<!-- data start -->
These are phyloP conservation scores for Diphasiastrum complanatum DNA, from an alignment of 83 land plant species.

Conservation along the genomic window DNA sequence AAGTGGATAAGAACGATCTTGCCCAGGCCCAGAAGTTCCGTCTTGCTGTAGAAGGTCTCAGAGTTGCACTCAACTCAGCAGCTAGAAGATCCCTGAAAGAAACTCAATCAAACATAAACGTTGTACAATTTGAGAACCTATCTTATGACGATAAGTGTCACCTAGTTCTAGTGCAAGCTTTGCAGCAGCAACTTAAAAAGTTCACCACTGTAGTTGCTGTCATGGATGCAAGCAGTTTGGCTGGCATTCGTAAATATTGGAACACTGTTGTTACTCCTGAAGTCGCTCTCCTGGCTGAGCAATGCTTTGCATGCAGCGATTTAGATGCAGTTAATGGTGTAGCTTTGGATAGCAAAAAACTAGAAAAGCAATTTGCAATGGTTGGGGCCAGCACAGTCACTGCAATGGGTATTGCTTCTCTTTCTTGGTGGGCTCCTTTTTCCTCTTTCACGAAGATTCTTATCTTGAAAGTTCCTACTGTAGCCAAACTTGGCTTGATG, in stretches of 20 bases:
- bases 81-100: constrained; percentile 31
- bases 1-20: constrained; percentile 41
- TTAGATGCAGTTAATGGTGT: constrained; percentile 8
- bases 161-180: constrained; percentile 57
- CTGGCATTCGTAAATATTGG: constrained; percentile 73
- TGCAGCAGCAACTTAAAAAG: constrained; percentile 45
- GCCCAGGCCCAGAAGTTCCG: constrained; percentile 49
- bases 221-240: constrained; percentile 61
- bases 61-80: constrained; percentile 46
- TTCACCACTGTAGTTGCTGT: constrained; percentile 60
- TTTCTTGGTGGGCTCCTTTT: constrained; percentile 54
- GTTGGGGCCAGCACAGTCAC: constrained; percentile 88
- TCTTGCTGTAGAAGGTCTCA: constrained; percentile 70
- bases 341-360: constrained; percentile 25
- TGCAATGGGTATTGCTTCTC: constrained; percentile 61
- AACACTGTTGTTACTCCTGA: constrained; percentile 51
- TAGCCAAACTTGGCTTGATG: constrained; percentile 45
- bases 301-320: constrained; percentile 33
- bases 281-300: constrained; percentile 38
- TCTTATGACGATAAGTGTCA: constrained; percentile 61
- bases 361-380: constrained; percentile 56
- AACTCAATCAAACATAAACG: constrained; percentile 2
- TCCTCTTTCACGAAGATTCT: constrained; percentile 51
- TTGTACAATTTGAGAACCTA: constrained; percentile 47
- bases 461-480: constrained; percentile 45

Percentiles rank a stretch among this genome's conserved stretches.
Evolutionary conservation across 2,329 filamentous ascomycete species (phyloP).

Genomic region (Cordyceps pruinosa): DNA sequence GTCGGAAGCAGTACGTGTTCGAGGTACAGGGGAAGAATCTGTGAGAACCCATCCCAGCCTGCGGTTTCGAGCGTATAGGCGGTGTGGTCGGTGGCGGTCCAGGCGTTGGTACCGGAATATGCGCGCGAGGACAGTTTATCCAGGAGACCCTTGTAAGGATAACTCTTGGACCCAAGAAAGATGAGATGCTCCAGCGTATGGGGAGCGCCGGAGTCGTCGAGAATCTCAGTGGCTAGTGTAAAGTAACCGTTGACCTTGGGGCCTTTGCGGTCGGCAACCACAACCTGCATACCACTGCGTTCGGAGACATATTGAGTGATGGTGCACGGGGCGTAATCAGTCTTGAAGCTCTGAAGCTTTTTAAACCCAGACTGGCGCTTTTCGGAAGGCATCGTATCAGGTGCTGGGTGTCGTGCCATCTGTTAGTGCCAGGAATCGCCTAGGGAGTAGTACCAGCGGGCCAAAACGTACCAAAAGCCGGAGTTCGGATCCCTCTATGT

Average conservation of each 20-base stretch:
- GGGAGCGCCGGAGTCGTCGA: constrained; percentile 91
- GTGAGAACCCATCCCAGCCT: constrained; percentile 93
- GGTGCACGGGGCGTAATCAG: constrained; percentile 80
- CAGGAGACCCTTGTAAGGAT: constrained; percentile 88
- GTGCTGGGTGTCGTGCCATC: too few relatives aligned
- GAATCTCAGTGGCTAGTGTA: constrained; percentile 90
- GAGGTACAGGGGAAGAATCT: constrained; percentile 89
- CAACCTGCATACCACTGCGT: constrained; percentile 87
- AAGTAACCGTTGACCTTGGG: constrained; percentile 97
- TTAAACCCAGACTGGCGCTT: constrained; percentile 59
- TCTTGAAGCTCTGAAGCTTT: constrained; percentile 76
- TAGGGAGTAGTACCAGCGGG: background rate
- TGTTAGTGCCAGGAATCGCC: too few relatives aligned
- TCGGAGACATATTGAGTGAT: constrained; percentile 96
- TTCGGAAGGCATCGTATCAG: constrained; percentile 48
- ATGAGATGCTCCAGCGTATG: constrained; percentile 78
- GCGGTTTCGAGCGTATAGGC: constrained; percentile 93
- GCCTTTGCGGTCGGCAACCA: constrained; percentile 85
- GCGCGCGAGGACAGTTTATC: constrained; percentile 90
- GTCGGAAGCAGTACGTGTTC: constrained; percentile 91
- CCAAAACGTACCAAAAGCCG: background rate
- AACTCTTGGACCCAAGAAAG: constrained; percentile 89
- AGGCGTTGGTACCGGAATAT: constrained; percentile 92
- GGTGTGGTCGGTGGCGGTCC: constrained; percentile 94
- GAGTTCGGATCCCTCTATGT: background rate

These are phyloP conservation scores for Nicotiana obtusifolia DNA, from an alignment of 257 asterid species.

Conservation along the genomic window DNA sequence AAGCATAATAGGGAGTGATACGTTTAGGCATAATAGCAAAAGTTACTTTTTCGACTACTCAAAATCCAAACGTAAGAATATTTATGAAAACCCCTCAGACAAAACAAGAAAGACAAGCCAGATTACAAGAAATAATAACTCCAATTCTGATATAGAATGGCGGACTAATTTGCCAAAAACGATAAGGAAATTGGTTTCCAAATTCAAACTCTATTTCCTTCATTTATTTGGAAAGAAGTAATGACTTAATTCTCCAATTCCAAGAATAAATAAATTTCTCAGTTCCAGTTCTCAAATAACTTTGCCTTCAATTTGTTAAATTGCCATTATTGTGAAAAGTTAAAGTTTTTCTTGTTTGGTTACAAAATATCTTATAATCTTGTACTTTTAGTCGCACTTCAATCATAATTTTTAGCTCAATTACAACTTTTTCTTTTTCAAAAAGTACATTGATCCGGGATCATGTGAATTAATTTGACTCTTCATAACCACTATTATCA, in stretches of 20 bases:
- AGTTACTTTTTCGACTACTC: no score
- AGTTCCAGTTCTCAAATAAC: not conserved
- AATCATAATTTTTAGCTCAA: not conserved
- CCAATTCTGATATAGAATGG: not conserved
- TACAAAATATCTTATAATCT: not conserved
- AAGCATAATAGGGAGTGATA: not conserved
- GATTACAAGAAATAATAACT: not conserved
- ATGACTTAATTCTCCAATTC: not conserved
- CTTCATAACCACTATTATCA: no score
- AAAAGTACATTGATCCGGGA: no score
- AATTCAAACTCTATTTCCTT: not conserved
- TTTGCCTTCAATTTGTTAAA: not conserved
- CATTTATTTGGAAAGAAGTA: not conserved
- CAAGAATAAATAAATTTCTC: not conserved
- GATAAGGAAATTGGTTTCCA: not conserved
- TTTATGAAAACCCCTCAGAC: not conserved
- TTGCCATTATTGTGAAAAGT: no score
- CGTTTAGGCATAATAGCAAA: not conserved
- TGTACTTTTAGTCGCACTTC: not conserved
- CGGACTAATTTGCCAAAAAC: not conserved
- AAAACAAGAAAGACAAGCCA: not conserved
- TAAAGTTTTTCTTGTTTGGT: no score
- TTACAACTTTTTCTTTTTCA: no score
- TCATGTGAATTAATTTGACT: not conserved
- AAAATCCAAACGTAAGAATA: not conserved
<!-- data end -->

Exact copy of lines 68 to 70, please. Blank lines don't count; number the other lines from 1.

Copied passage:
- AAAAGTACATTGATCCGGGA: no score
- AATTCAAACTCTATTTCCTT: not conserved
- TTTGCCTTCAATTTGTTAAA: not conserved